Pretrial Monitoring of Intimate Partner Violence Defendants

Danielle Long, Judicial Oversight Demonstra. Initiative

One of the most challenging times of intervention in intimate partner violence cases is the time between arrest and case disposition. This is a time when the system has little legal control over a defendant and when the defendant may be the most desperate to keep a victim from cooperating with the criminal justice system. In turn, this time has been identified as a particularly dangerous time for victims of intimate partner violence. In an attempt to increase victim safety and defendant accountability during the pretrial phase, the Milwaukee site of the Judicial Oversight Demonstration Initiative implemented the Domestic Violence Court Commissioner's court (DVCC) and the Pretrial Monitoring Program (PMP) to help assure that defendants are complying with bail conditions, in particular the no contact order. The bail monitor of the PMP has a limited caseload of 40 high risk defendants and operates by monitoring compliance with bail conditions through the use of face-to-face office visits, call-ins and home visits. Additionally, the bail monitor works closely with the alleged victim during the pre-trial phase. The bail monitor offers the victim assistance in accessing victim services, offers the victim an avenue for reporting violations of no-contact orders to the court, and keeps the victim informed of the status of the court case. One very important aspect of the Pretrial Monitoring Program is the extensive communication with all players in the criminal justice system, including the police, courts, district attorney's office, nongovernmental advocates, and probation. The bail monitor works closely with every part of the system for case management of the strength of a coordinated criminal justice system holding offenders accountable and working to keep victims safe. This presentation will describe the benefits and challenges of the PMP program.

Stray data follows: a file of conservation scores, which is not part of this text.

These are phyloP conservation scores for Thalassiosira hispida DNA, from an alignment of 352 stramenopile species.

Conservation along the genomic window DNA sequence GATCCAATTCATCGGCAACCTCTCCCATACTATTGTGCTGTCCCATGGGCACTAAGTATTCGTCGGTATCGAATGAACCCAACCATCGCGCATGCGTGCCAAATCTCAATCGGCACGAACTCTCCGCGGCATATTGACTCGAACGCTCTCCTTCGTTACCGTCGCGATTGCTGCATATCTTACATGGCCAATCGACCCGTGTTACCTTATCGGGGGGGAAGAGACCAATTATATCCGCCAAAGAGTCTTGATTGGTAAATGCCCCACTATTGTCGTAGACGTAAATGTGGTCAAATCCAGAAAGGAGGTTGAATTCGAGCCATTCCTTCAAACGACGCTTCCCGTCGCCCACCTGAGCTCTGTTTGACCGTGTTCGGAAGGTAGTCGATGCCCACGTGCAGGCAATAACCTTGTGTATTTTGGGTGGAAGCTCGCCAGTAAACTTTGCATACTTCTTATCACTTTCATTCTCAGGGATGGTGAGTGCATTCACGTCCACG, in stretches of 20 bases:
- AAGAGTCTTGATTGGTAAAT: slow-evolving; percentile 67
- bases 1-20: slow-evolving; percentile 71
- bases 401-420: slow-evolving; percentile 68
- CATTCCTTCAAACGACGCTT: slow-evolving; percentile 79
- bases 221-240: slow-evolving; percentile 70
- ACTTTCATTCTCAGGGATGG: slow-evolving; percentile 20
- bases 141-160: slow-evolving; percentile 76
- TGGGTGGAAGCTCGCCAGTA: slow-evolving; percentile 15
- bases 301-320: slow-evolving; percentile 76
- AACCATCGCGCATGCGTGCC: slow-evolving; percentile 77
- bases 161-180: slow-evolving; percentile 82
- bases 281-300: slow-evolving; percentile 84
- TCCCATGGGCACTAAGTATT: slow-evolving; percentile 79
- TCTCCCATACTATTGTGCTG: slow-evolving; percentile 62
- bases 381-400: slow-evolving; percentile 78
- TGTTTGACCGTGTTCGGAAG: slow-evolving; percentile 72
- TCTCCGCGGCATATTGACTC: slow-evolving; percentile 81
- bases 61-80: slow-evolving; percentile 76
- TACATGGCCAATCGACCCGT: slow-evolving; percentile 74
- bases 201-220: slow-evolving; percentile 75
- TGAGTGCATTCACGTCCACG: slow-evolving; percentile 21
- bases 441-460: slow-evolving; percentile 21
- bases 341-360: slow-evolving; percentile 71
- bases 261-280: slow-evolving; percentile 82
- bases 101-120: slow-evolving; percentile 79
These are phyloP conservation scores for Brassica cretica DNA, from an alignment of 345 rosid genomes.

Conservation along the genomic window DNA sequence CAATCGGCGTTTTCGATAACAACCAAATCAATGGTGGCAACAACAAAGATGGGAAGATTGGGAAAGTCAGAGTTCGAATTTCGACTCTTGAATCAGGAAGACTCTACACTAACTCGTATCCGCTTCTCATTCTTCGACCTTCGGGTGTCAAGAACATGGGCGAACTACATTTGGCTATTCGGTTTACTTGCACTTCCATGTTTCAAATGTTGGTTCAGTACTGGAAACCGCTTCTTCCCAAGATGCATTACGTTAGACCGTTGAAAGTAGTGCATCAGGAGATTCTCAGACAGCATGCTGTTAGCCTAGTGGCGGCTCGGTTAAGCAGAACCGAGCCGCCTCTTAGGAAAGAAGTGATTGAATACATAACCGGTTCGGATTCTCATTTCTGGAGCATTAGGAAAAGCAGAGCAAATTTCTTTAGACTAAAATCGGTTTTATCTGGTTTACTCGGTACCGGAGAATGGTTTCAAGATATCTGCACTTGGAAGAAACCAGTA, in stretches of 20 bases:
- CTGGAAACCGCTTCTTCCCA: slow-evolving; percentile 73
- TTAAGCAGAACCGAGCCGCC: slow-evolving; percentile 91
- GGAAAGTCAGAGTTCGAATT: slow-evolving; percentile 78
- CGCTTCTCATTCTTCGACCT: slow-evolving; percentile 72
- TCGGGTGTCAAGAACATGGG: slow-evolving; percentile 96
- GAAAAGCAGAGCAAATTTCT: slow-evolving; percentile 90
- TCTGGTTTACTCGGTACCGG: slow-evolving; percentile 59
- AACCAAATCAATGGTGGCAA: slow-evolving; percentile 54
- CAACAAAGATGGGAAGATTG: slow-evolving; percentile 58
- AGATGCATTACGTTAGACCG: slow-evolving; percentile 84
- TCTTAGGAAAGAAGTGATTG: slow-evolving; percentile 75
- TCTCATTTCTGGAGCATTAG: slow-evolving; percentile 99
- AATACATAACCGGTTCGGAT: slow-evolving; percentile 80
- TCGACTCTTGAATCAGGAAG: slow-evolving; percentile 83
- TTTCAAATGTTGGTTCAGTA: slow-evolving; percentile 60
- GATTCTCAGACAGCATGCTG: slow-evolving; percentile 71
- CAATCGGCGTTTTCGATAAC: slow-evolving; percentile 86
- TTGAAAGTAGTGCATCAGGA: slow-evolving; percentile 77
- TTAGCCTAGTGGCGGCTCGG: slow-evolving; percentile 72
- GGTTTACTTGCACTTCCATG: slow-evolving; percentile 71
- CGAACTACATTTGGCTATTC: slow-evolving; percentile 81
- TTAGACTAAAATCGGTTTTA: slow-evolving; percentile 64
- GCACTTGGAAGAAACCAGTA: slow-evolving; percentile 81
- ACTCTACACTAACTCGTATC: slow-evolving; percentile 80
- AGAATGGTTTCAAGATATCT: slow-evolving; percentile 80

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Updated 05/20/2006